I had some rather anxious and hilarious moments of trying to figure out how to remove the hundreds of bees from each frame and most importantly, how to keep them off once removed, because these ladies were determined to stay and return once brushed, thumped and one by one removed from each.  In the end, I was much better and faster at this than any tool and found a method that worked best for me.  It just took a bit of time to realize that beginning with brushing them off made they very, very mad -- something that became clear when so many ladies dive bombing my veil that I could not see anything.  I also had three of these bees inside my veil at one point.  No problem.  I just did my panicked dance across the yard while flinging off my veil and suppressing screams so as not to alarm the children, adjusted my fallen zipper, and returned. My most successful process was this:  a few good solid thumps of the frame against the top of the hive box plopped a large number of the bees back down into the hive off the frame.  Then I proceeded to make them very irritated by using my bee brush to brush the rest down into the hive and then I took my hive tool and removed the stragglers.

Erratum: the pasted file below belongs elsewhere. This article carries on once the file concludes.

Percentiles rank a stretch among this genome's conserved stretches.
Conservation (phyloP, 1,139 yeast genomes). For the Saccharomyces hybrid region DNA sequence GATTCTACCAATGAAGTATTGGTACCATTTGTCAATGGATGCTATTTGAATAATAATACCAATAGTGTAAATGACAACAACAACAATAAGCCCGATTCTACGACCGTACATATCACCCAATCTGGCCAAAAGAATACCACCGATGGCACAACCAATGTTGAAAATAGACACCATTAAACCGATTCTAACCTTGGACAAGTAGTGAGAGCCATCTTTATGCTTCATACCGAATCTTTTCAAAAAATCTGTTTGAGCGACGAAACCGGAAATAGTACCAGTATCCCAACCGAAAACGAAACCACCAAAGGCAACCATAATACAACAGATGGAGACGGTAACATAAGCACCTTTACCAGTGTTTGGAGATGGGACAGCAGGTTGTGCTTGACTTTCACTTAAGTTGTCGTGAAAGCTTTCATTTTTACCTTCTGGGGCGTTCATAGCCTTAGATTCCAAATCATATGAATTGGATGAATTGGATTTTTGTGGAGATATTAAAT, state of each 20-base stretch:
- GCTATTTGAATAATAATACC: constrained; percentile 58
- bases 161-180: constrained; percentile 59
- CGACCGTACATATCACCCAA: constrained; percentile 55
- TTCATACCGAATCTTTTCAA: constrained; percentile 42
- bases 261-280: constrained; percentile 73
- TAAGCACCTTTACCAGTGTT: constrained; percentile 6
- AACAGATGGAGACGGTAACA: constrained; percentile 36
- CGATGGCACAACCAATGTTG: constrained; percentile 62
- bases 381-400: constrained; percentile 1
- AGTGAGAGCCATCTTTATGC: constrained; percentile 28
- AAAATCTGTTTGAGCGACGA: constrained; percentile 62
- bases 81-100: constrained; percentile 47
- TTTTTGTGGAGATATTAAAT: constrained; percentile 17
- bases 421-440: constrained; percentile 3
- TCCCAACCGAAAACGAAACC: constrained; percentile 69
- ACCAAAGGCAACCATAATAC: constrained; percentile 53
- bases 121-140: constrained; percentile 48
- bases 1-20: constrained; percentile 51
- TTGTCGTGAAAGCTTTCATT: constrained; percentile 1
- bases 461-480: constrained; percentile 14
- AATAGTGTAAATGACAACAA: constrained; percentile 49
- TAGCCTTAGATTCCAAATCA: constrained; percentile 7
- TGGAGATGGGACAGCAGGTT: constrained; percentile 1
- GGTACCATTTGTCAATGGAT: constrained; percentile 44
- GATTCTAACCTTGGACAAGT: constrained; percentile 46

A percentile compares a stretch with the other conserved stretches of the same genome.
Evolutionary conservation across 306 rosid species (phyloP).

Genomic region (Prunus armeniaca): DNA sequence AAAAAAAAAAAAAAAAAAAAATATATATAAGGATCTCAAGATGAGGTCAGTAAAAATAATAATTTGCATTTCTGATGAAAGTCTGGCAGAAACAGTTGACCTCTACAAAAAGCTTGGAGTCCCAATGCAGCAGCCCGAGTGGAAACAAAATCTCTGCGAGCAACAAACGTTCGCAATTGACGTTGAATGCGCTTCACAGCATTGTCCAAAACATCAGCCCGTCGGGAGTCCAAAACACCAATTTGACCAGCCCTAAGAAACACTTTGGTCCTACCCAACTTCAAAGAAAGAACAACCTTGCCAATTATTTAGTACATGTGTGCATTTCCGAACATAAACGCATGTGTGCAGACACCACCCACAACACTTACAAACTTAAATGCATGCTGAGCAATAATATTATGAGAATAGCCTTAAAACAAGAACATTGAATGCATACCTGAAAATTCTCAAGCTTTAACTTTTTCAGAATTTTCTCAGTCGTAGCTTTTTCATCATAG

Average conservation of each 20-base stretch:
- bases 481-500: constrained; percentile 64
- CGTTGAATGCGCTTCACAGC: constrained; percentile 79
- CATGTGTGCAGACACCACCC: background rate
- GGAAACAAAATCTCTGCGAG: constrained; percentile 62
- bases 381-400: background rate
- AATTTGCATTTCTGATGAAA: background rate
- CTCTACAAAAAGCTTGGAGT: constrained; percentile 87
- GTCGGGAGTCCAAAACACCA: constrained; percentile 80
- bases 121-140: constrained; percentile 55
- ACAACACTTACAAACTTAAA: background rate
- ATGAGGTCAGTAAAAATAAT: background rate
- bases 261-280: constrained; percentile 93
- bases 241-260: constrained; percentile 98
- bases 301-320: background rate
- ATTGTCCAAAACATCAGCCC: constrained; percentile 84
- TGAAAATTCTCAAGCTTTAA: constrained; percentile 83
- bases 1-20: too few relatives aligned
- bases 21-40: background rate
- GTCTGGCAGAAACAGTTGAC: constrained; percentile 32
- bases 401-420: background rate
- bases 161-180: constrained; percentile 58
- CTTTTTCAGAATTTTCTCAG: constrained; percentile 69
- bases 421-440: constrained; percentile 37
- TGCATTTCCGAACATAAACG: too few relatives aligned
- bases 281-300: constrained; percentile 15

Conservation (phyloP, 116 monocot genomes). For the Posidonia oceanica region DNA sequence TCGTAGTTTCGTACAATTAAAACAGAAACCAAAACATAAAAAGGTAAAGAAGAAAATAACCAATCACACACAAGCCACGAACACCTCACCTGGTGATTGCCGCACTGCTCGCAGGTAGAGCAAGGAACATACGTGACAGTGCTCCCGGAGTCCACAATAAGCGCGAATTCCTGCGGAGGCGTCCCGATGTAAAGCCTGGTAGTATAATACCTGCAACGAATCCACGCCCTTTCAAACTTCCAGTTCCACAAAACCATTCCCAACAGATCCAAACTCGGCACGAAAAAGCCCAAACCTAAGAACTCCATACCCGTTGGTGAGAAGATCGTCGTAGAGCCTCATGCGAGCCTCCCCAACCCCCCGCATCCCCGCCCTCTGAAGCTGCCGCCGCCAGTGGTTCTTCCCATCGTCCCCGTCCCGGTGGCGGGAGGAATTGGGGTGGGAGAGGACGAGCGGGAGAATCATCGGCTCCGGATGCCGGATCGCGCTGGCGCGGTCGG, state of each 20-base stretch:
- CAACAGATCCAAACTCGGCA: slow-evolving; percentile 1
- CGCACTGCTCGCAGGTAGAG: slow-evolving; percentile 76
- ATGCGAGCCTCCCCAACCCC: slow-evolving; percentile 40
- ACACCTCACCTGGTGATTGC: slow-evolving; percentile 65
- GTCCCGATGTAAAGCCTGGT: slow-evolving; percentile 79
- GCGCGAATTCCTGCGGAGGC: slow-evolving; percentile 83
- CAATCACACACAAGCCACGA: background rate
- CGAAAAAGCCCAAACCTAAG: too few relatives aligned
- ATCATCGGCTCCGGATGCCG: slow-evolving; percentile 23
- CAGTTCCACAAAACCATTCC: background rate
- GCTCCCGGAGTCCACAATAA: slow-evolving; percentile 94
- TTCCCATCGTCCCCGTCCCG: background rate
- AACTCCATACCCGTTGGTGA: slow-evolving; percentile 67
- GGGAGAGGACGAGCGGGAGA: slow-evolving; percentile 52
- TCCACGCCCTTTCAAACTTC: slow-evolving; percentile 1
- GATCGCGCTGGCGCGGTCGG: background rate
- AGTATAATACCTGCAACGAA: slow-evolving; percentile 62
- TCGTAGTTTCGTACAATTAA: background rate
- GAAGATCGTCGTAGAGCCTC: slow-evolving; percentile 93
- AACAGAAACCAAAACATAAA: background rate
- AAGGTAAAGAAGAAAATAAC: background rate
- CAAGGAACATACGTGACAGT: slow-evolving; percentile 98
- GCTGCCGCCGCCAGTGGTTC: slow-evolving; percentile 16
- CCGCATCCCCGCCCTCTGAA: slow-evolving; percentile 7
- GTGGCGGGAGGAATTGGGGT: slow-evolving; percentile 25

I was feeling the need to be very careful about removing each bee, because I knew Jonathan and the kids were going to be helping with the extracting.  And angry bees in the kitchen were going to make this process less fun.  Meghan had suggested a sealed bin for putting each frame in, which was a fabulous idea.  But it was slow work, and these frames full of honey are heavy.

After I had removed the frames and was standing in a large and buzzing and veil-thwacking cloud of bees, I took a look down below into the brood frames.  It wasn't good.  

There was almost no brood and no queen to be found.  I am not sure what happened to her.  I saw her green dotted beautiful self just two weeks prior.  But she was with us no longer.

There were what I think must have been nurse bees tending to this one rather sad and pathetic looking attempt at a new queen cell at the bottom of a frame.  I was very careful with it as I slid it back in, but I didn't have much hope for it.

I closed the hive back up, placed the supers of honey I had left back on top and wheeled my closed bin of honey frames up to the house.

I gave Jonathan the good news and the bad: that we were going to process a good batch of honey, and we needed to start calling around for a queen.  Jonathan quickly found one, from Karen, of New Moon Apiary, a queen that is a northern mix with Italian/Carniolan stock, wintered over here in Maine.